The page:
I really like your thoughtfulness which is why I posted in the first place. I will read your other posts and respectfully reply when inspired. Your readers will enjoy your opportunity to pick on an opposing point of view. Clearly, we see things very differently. For me, it is not about those that can’t fight (the poor, the elderly, etc). I feel for those people and volunteer to help more than most. I simply don’t trust those that control the purse strings. I believe gov’t is in the business of getting more people to depend on gov’t. There is a tipping point which we are rapidly approaching. It might be an oversimplification but when you think about things my way, you can liken wars which were falsely sold as “spreading democracy” or fighting “evil communists” to social programs which give politicans access to more power and influence. If you look at it from the other side – all the dead and immdeiate destruction vs. the people who were fed by gov’t checks, it seems awful. I understand that. I also think that Democrats and Republicans understand those contrasting mindsets better than anyone and exploit them everyday. Your summary of me is mostly correct – I believe that our 2 parties are taking us to the cliff and when we fall from the cliff, we will all suffer greatly.

        Thanks Tony. I feel your passion and I enjoy your poems.



        Posted by Tom | January 23, 2012, 3:26 pm
    • Tom, I appreciate your thoughtful, and most kind response, and I thank you for sharing your concerns on where we are with me, and by extension, with others. I will always welcome your thoughts on anything I write, and I too, feel the passion with which you voice your feelings. As you note, I believe our goals are identical, but we do differ vastly on the means to attain them – given the present circumstances. Again, I sincerely thank you, and hope to see more of your comments in future. continue…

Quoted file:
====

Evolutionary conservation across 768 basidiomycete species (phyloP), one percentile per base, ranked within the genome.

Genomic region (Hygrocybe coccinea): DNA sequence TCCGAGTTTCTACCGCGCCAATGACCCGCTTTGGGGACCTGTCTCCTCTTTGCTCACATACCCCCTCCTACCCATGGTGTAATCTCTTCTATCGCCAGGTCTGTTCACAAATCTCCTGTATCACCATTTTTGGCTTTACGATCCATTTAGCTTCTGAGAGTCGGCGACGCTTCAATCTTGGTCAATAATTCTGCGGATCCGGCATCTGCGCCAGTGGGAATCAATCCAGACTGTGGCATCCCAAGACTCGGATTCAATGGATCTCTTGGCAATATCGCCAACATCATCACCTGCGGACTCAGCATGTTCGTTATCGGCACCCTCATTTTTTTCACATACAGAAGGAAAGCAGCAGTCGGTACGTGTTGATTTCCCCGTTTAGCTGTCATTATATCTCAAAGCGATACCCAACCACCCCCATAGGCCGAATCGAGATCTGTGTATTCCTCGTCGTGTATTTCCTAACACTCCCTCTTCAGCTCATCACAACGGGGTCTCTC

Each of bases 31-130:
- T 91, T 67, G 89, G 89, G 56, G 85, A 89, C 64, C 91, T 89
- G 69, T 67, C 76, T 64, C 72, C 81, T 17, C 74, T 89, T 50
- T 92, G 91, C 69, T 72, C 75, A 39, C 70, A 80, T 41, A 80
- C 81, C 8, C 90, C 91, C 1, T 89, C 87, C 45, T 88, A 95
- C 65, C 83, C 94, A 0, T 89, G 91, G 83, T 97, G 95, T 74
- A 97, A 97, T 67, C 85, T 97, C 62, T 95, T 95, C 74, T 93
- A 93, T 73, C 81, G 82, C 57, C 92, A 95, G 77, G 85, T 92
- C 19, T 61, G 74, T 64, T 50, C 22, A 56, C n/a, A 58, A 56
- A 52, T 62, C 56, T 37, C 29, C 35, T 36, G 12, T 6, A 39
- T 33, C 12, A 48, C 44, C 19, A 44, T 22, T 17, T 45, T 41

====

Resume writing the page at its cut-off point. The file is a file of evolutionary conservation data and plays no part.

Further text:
Posted by barkinginthedark | January 23, 2012, 10:23 pm
    • p.s. my best to your witty wife who, i fear, having had no notice of her posts since, has cut me off over this. continue…


      Posted by barkinginthedark | January 23, 2012, 10:25 pm
      • Oh no! She has no idea that I even posted here. I know she is flattered by your posts. It’s funny, I have seen goodfellas about 14000 times. Well before your posts, I would go to the front door to get our Sunday paper and say “I’m gonna get the papers, get the papers”. She would roll her eyes at me but she was thrilled to tell me that you had subscribed to her blog and knew I would know who you were. I do know that she was preoccupied over the last week and had not posted much but I will let her know b/c you are likely not the only one….to borrow your phrase, “please continue” on her blog. She loves your support and I would feel terrible if I interrupted that.


        Posted by Tom | January 24, 2012, 3:14 pm
    • not to worry Tom…your Nancy is far too witty to lose me…and I’m glad to hear i was only having a paranoid moment. thanks for letting me know. continue…


      Posted by barkinginthedark | January 25, 2012, 2:27 am
      • Whew! I appreciate the kind words. You would like Nancy as everyone does. She is kind to all and has lots of friends that adore her. She is a classy lady- kinda like Jackie Kennedy with a wicked sense of humor. She has very little interest in politics. However, if she added up her thoughts on things, she would lean to the left of me but without the passion. She is a California girl and I suppose you can take the girl out of California but you can’t take the California out of the girl.


        Posted by Tom | January 25, 2012, 7:43 pm
  3. the older i get, the more i become convinced that voting in a booth does not get me what i want (although I’ve never missed an election). voting with your dollar makes more sense and impact. i don’t shop at big corp stores, i don’t bank with the evil greedies, i pay extra to make sure bad guys never get my support. when was the last time something real ran for office? ugh. don’t let the election distract you– don’t miss it, but don’t forget where the real power is. money.


    Posted by girl in the hat | January 1, 2012, 7:17 am